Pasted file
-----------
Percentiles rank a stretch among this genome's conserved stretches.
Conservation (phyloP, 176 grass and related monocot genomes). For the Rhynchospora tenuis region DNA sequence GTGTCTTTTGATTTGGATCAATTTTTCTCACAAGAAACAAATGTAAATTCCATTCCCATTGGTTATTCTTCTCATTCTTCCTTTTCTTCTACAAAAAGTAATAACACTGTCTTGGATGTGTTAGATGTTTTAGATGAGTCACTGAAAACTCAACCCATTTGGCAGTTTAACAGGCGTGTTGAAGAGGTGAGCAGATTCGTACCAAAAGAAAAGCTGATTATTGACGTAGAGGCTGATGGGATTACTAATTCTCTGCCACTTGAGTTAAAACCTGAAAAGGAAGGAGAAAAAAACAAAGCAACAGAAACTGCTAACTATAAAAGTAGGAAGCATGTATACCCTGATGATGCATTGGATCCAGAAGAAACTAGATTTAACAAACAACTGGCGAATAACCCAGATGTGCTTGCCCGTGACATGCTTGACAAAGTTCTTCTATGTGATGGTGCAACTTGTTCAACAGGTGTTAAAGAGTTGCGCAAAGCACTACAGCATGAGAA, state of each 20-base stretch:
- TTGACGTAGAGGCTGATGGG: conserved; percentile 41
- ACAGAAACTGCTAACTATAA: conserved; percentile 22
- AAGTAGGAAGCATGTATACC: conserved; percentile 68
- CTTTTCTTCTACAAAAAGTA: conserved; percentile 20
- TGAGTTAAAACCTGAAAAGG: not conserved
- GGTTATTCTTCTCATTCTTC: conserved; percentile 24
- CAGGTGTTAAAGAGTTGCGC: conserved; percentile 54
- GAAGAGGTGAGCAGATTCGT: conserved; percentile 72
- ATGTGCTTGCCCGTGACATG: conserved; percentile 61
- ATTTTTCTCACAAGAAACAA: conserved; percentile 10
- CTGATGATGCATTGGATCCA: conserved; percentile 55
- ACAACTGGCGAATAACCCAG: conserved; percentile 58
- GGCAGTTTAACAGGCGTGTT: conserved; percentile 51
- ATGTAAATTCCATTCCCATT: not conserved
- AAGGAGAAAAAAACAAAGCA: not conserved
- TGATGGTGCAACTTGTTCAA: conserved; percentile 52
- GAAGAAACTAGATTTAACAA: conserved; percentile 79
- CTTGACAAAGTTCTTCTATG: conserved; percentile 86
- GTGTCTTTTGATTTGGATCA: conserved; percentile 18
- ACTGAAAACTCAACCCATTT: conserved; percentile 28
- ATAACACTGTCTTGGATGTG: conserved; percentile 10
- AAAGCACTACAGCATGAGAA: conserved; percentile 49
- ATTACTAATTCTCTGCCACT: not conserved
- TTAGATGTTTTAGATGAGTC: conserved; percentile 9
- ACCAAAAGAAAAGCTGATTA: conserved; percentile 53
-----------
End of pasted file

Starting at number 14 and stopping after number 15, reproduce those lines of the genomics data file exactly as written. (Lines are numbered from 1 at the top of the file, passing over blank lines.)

- ACAACTGGCGAATAACCCAG: conserved; percentile 58
- GGCAGTTTAACAGGCGTGTT: conserved; percentile 51